While uncharacteristically warm weather boosted retail footfall in June, there is no avoiding the fact that the outlook for Britain’s retail industry is not too healthy—hurtling towards a third quarter of decline. That’s not to say consumers aren’t spending. Last year, Visa Europe found that people were spending more on eating out, days out, and holidays than shopping on high streets. The rise of the “experience economy” is a well-known post-recession phenomenon, but it’s one that retailers have yet to fully capitalise on.
It is quite clear that consumers are no longer satisfied with the traditional retail experience. Shoppers want so much more than to be simply served—they want the physical experience to fit seamlessly with the digital and feel that their lives have been enhanced. To compete with the outdoor, leisure, and social activities that consumers are flocking to, retailers must provide them with an engaging in-store experience that goes beyond offering enthusiastic customer service and well-organised shopping aisles.
Bringing immersive, disruptive technologies—virtual reality (VR) and augmented reality (AR)—into stores has been tipped as a way for retailers to tap into the “experience economy” trend. Nearly a third of consumers believe retailers should invest more into adding augmented and virtual reality capabilities to their apps. However, as retailers strive for engagement, before investing heavily in leading-edge technology, they must determine whether the technology is right for them, and establish how to avoid the all-too-common pitfalls that can prevent it from being deployed to its greatest effect.
Experimenting With VR And AR
The ways that VR and AR aim to alter perceptions of reality to create an immersive experience are different and enhance the retail experience in distinct ways.
VR’s use of headsets aims to eliminate other stimuli, with the visor and the use of headphones to control auditory outputs creating a digitalised world that is eerily real. IKEA launched its own virtual store, which enabled customers to visualise a new kitchen in their home. M&S was an early adopter of VR, deploying the technology to create pop-up virtual reality showrooms as part of the launch of its homewares range.
Where VR aims to transport you to another reality, AR enhances real-life surroundings. Tesco used AR technology to allow customers to visualise key products within the comfort of their homes with an augmented version of its Home Book catalogue. Apple’s upcoming ARKit platform, set to be rolled out later this year with the new iPhone, means that the opportunities for retailers are only going to become broader.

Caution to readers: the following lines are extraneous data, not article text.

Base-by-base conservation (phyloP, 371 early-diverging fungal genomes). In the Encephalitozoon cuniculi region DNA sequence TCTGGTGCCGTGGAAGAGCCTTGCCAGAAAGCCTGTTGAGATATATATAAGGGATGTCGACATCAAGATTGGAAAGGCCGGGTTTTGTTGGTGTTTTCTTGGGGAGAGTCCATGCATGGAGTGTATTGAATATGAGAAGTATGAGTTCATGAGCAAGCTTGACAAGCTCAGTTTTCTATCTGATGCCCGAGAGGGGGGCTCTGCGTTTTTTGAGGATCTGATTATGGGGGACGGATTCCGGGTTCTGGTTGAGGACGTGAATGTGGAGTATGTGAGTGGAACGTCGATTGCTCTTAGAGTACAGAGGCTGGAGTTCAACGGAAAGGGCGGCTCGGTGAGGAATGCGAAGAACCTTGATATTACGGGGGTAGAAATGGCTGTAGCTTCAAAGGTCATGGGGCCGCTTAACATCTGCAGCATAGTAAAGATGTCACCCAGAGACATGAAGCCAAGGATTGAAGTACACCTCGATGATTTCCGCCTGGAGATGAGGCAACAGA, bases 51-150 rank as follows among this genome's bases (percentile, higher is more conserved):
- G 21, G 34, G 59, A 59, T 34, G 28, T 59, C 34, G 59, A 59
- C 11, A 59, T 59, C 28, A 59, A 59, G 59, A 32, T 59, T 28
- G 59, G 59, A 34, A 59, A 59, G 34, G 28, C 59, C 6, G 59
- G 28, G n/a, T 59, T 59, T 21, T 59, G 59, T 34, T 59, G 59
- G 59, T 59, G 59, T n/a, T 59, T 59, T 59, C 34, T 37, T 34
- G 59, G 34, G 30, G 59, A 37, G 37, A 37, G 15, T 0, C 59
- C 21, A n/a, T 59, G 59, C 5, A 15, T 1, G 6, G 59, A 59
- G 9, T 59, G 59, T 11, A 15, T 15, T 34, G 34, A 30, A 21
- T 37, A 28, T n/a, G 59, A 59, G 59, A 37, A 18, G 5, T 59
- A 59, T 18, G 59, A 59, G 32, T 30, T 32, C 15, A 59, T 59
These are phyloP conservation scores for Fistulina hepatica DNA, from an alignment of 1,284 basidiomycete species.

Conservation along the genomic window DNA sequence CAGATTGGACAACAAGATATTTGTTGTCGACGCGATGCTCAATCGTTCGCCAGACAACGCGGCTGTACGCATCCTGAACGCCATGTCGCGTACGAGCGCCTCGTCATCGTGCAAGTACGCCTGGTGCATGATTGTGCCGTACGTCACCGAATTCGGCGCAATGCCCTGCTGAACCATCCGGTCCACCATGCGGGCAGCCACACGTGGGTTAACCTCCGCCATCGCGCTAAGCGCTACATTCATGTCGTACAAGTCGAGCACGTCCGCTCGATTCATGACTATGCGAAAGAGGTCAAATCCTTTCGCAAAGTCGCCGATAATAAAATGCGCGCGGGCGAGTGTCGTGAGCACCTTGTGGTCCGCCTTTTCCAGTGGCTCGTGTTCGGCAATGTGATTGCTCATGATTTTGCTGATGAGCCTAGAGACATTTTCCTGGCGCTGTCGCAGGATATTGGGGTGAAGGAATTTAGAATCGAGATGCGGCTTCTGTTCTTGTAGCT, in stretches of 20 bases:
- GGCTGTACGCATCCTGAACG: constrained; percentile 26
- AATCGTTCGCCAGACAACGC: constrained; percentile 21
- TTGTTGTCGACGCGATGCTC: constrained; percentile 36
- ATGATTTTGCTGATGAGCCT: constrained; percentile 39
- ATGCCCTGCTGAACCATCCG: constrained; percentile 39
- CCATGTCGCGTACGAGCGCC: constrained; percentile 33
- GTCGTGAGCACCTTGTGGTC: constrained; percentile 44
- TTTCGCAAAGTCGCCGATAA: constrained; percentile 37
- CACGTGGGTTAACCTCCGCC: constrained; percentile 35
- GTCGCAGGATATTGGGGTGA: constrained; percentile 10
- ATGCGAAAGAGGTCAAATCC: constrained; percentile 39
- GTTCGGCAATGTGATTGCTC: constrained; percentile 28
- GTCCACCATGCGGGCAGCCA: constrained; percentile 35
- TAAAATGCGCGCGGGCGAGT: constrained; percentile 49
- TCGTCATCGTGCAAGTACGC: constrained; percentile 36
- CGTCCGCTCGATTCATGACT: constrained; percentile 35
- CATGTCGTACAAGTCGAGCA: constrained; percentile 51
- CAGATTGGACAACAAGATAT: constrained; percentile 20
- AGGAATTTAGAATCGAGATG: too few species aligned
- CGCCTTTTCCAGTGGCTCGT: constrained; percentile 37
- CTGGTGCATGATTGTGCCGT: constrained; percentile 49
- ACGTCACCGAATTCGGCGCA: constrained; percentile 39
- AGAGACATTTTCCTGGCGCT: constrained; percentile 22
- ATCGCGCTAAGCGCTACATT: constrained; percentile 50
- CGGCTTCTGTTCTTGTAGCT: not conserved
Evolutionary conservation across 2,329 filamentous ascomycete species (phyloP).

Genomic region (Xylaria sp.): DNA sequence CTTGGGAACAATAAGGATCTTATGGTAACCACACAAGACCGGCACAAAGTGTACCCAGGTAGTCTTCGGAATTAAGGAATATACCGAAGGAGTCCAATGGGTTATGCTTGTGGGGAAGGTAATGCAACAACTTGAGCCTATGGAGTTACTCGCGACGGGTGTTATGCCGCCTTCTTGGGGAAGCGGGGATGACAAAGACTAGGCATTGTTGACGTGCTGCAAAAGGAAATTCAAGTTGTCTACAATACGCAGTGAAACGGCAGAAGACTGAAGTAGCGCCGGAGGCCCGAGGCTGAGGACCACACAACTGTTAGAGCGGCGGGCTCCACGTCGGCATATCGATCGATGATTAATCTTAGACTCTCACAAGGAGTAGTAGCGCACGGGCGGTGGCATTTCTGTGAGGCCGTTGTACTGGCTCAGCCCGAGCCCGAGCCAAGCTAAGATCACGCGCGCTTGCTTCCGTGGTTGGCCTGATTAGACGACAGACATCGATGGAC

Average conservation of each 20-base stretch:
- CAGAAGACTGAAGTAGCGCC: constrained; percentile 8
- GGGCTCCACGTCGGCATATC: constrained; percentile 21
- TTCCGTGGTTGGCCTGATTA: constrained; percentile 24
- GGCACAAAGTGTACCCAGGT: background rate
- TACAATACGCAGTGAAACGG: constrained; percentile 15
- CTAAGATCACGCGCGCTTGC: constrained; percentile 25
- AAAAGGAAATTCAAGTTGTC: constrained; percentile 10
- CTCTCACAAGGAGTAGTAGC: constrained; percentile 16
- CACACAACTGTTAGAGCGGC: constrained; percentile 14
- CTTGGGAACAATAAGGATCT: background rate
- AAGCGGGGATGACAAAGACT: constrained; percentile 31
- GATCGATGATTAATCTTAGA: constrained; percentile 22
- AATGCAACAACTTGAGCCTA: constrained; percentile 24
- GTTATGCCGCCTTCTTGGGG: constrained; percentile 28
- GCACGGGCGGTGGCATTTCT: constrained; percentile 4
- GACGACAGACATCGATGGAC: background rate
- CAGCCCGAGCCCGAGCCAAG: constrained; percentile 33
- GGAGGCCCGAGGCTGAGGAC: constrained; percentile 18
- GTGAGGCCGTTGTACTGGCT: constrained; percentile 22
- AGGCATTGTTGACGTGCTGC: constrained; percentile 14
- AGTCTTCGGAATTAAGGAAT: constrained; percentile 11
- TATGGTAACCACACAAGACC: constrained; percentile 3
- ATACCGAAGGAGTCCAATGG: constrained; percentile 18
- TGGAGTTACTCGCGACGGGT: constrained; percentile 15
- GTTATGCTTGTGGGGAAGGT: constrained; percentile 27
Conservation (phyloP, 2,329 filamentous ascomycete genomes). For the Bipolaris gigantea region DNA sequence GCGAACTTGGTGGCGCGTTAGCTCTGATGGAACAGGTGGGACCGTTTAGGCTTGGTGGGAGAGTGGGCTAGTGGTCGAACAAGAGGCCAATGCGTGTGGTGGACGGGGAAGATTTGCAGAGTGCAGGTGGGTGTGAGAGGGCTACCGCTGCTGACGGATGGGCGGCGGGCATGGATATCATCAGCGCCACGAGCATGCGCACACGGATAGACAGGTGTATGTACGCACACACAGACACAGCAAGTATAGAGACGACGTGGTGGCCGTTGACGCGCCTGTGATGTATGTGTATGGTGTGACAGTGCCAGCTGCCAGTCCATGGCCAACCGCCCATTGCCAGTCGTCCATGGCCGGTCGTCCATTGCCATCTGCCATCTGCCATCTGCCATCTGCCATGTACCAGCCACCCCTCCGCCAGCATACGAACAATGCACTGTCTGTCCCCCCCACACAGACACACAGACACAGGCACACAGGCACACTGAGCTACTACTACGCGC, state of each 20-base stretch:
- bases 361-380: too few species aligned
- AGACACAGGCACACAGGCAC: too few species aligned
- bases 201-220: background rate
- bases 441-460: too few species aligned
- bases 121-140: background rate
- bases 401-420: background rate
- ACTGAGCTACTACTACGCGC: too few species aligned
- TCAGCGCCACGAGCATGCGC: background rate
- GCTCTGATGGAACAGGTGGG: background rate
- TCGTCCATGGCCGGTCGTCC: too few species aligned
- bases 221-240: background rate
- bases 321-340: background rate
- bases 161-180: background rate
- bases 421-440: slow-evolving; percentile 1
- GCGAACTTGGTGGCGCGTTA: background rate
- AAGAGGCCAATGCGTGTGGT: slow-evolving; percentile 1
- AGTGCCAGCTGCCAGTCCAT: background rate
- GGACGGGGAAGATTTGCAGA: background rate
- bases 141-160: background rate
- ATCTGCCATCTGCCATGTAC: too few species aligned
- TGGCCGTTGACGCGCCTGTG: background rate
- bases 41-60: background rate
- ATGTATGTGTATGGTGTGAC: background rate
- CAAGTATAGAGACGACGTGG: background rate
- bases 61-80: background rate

Is It Worth The Investment?
While these examples demonstrate the exciting ways that retailers are already using VR and AR to enhance the shopping experience, they do not tell retail marketers what they want to know—is it worth the investment? Deploying VR and AR technology seamlessly into the shopping experience, across potentially hundreds of retail stores, and training staff requires significant input. Proper planning is crucial to the long-term success of AR/VR in retail.
This is where behavioural science comes in as a key tool for marketers. It is important to remember that despite the proliferation of technology and the impact this has had on consumer behaviour, the mental process shoppers use to make decisions remains unchanged.
Heuristics are the hardwired shortcuts all consumers use to make decisions, and the basis for behavioural science. There are 128 in total, and we have identified the nine that are most relevant to making purchase decisions. These “sales triggers” form a framework that makes behavioural science accessible and useable for retail marketers, helping to shape their strategies and inform marketing activity. Using this approach will help marketers determine the best deployment of VR/AR activity to enhance the customer experience.
When thinking about VR and AR, retailers could consider the value of ownership—one of the sales triggers. Ahead of the point of sale, consumers like to feel like they have some level of ownership without having to commit too much money or effort—it’s the classic sampling trick. VR and AR technology can enable consumers to try products before they buy.
Enhance The Bottom Line
VR can benefit a business’s bottom line too. Topshop’s use of VR technology enabled customers to select a garment off the rack and see it on themselves without trying it physically, creating an immersive shopping experience where customers could try a product they might eventually be enticed to buy.
However, it is vital that retailers remember that shoppers still like human contact, and our experience has shown that, without properly trained store staff or in-store promoters leading consumers to use the tech, it simply isn’t effective leaving headsets by the wayside. The investment must be made to ensure staff are as committed to the technology as the retailer is.
When deciding whether VR or AR is worth the investment, it is important that retailers have considered the role of their store in the purchase process and, in particular, the type of products they intend to enhance with AR or VR activity. This insight will allow retailers to develop a measured strategy for implementing VR and AR technology in a way that creates an exciting retail experience, not only increasing footfall but crucially driving more sales.